Class First

Posted: 02/02/2018 by zandtao in Democracy, ONE planet, Struggle
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Bruce Dixon has written a second part to the piece on intersectionality, I wrote a blog about the first part here (reference to part 1 quoted within).

This part was primarily concerned with criticism within his own community, and that is a debate I will not enter as it is not my debate and I don’t have knowledge of it. But he quotes Sharon Smith on two intersectionalities “there are two separate, distinct and mutually incompatible intersectionalities. The first, she says is firmly in the camp of the real left, those who oppose and aim to overthrow capitalism, patriarchy, white supremacy and empire – not two or three out of four but all four. This tradition, which puts intersectionality in the context of class analysis and class struggle goes back at least to Claudia Jones in the 1930s, 40s and 50s, and the Cohambee River Collective in the 1970s, although neither of these ever heard or uttered the word “intersectional.” The second intersectionality according to Smith, is rooted in post-structuralism which categorically rejects socialism and class analysis, and either downgrades the importance of class struggle at most to something coequal in importance with ageism, ableism and speciesism. With no anchor in class struggle, and emphasizing the oppressed experience of individuals and non-class groups this kind of intersectionalism acts to perpetuate the division of the US left and wannabe left into squabbling constituency groups vying for attention, funding and acknowledgement of whose cause is the most righteous. With neither the means nor the inclination to contend for power, this intersectionalist emphasis on individual experience and deeds has given rise to atrocities like callout culture.” As an aside I was interested in reading that Claudia Jones founded the West Indian Gazette, and started the Notting Hill Carnival, I would like to think this was just something I had forgotten but maybe not.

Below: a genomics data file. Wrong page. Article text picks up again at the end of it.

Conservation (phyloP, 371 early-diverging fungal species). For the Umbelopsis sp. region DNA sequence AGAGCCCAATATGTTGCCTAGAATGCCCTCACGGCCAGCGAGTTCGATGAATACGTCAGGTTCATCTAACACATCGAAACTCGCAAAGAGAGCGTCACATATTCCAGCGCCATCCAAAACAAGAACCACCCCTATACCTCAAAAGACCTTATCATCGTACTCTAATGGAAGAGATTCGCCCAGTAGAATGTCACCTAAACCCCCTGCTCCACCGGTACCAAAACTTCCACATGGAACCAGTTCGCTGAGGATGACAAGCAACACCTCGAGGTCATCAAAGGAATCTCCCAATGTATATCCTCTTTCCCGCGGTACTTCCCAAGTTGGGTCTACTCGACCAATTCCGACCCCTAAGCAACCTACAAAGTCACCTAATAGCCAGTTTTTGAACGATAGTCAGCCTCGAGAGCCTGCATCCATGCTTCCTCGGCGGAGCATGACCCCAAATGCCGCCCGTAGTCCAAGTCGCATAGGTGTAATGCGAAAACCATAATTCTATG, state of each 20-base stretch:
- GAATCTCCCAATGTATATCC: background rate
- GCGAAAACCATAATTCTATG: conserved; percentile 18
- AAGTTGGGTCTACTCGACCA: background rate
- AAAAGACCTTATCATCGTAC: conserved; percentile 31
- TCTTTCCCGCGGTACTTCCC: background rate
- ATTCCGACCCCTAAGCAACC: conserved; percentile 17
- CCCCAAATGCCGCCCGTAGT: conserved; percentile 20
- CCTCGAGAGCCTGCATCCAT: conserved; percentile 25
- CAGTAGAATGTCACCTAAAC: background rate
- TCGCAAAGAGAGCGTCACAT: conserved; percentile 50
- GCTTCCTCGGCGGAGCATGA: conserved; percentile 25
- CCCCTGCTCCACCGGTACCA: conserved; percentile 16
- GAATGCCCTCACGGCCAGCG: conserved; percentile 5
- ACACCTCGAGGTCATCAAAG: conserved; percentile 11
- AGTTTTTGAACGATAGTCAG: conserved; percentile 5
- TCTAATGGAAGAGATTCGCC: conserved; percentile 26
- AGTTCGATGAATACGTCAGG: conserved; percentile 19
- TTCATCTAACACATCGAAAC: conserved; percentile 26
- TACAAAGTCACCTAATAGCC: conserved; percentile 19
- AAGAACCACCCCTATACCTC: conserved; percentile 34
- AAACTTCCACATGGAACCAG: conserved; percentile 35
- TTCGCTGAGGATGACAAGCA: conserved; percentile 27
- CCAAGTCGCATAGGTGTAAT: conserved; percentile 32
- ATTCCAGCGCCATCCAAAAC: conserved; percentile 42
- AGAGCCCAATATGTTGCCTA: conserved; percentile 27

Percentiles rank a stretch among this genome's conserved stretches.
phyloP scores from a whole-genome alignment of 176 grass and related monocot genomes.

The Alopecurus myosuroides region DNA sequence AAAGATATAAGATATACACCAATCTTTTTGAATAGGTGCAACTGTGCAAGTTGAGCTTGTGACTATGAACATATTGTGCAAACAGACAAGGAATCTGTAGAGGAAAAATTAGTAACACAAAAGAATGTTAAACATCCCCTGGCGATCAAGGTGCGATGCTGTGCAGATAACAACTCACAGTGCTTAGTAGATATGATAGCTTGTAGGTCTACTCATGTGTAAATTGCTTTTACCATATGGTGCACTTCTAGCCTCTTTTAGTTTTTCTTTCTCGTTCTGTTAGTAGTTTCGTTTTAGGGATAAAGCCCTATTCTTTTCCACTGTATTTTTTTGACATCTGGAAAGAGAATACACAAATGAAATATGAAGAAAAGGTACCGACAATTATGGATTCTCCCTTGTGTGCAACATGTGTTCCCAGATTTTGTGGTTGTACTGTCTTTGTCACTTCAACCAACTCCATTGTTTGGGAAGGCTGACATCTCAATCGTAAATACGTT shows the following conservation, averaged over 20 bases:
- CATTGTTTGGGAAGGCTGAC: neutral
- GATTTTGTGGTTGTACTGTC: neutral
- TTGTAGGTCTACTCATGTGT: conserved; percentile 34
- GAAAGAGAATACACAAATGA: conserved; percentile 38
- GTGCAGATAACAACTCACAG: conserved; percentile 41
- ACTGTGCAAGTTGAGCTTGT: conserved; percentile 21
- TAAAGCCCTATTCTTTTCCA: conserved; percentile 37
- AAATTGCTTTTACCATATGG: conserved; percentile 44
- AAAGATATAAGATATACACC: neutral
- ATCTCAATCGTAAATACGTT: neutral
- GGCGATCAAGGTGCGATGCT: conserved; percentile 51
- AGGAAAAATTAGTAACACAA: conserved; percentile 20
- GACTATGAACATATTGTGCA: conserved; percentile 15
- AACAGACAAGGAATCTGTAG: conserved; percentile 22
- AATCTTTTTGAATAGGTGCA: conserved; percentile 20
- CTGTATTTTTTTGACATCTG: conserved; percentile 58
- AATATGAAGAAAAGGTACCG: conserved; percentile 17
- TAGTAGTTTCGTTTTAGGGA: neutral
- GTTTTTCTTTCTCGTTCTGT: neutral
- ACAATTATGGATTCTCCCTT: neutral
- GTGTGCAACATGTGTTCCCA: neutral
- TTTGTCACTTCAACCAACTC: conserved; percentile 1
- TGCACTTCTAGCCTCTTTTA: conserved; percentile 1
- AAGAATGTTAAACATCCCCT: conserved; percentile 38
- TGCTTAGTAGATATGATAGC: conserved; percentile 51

These two intersectionalities closely parallel the dichotomy of the UK left at present. I interpret these two as class socialists (real left) and liberals, all of whom have been conveniently labelled by the right into “The Left” – without sufficient outrage by the real left in my view. It is this I wanted to note. Whilst this article is primarily concerned with answering internal criticisms, it still contains the clarity denoted by these two intersectionalities acting as divisive forces in the class struggle. “Unfortunately this second version of intersectionality is nearly hegemonic among self defined radicals and even liberals in the academy. Since it’s vigorously promoted by sectors of corporate media and the funders of the nonprofit industrial complex, it’s likely to remain so for the forseeable future.” That is liberalism to me.

Whilst it is not my argument, this “Similarly afro-pessimism only surfaced after enough black faces got comfy spots in the academy.” did make me laugh.

As usual it is worth reading Black Agenda Report.

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